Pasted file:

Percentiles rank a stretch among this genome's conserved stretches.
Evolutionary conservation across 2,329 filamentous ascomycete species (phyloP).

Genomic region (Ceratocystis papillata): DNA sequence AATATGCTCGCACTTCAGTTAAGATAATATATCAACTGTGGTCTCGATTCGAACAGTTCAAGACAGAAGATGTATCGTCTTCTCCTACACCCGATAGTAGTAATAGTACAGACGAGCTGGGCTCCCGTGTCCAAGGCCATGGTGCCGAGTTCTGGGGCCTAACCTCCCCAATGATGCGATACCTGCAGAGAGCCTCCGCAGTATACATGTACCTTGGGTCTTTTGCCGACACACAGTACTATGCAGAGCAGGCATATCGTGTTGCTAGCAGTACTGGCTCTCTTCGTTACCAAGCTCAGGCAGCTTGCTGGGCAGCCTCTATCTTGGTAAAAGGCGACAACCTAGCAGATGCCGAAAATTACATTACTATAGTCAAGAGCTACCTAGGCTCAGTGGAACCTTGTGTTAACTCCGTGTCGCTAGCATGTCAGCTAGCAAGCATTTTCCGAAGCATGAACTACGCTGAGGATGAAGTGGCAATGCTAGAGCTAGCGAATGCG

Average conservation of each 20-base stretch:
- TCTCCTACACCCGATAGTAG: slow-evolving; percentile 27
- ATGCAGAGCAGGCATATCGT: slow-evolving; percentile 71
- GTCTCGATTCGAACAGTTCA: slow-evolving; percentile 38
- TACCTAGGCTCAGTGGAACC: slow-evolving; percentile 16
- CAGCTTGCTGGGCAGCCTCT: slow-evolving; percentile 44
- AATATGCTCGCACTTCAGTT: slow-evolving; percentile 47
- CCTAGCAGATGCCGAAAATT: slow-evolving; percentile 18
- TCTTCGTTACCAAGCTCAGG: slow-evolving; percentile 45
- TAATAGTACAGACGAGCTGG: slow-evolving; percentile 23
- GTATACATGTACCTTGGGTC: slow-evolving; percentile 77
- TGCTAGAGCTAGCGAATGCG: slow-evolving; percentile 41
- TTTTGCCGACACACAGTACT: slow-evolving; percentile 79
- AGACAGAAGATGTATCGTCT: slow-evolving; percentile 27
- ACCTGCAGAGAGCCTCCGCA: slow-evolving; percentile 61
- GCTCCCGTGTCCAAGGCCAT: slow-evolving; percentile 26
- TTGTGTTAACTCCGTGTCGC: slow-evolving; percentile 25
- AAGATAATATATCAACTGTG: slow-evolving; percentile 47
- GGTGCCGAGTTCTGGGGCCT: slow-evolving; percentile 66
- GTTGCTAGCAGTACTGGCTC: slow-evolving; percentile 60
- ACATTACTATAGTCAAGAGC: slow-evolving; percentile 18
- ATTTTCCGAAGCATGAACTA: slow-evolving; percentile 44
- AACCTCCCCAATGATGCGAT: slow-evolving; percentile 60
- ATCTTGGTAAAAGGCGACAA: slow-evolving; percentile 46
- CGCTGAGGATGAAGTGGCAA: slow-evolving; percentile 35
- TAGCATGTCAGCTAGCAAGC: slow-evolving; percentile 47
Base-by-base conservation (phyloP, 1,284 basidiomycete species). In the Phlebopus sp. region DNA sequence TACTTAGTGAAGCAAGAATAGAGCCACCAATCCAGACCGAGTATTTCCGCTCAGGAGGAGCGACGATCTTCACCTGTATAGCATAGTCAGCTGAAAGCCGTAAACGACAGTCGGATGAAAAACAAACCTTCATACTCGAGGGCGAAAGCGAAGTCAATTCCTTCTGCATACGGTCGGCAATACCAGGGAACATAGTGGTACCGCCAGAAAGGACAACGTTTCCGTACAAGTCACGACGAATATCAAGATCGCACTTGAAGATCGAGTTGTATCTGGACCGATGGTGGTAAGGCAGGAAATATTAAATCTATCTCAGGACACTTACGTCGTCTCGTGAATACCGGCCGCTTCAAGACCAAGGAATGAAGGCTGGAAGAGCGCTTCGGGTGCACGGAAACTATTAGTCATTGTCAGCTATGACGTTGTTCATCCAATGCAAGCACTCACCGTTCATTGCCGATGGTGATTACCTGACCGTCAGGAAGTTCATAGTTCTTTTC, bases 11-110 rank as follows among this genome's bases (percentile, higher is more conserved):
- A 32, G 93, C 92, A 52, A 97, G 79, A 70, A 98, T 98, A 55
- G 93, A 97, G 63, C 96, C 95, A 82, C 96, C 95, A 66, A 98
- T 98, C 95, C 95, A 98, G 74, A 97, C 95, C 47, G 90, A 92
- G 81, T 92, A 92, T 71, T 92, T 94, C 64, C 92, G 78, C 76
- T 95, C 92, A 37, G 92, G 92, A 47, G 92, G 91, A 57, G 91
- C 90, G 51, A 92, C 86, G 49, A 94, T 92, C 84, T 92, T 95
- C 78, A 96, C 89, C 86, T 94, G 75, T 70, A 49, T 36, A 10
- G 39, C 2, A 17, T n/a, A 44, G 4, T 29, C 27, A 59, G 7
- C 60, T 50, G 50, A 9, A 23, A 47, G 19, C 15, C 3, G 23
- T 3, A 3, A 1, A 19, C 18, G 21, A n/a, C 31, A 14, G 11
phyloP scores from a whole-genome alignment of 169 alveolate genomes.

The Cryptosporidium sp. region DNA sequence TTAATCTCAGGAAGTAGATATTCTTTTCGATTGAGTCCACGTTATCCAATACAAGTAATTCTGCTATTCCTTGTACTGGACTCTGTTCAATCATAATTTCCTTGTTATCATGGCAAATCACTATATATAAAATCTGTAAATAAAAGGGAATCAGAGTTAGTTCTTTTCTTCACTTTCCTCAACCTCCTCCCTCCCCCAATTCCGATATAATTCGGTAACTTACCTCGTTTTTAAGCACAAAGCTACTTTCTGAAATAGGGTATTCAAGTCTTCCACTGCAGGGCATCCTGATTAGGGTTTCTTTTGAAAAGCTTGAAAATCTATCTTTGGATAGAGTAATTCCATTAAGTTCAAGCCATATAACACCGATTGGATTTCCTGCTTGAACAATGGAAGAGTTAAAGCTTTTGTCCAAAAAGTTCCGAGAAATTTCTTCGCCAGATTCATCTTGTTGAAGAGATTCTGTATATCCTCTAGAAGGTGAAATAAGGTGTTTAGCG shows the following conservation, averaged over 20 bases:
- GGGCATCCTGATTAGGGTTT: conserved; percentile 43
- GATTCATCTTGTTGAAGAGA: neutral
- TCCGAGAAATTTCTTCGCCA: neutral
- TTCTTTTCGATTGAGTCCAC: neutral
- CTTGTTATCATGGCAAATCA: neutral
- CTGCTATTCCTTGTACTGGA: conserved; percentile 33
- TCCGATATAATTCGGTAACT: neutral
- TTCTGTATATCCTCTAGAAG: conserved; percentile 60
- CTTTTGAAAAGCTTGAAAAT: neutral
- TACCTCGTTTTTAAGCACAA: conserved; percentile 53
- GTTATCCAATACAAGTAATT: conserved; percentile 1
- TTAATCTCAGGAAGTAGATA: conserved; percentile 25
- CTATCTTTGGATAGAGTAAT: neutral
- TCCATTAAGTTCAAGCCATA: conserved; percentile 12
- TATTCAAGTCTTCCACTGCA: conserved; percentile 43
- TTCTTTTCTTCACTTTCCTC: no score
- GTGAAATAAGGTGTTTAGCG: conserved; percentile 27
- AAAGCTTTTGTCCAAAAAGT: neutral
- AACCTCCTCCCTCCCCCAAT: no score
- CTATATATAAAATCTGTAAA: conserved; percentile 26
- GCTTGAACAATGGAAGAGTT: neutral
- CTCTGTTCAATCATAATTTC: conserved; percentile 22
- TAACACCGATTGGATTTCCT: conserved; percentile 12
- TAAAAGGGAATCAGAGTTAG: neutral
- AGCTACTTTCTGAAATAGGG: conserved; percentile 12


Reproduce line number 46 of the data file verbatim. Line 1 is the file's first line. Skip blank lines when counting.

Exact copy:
- TTCTTTTCGATTGAGTCCAC: neutral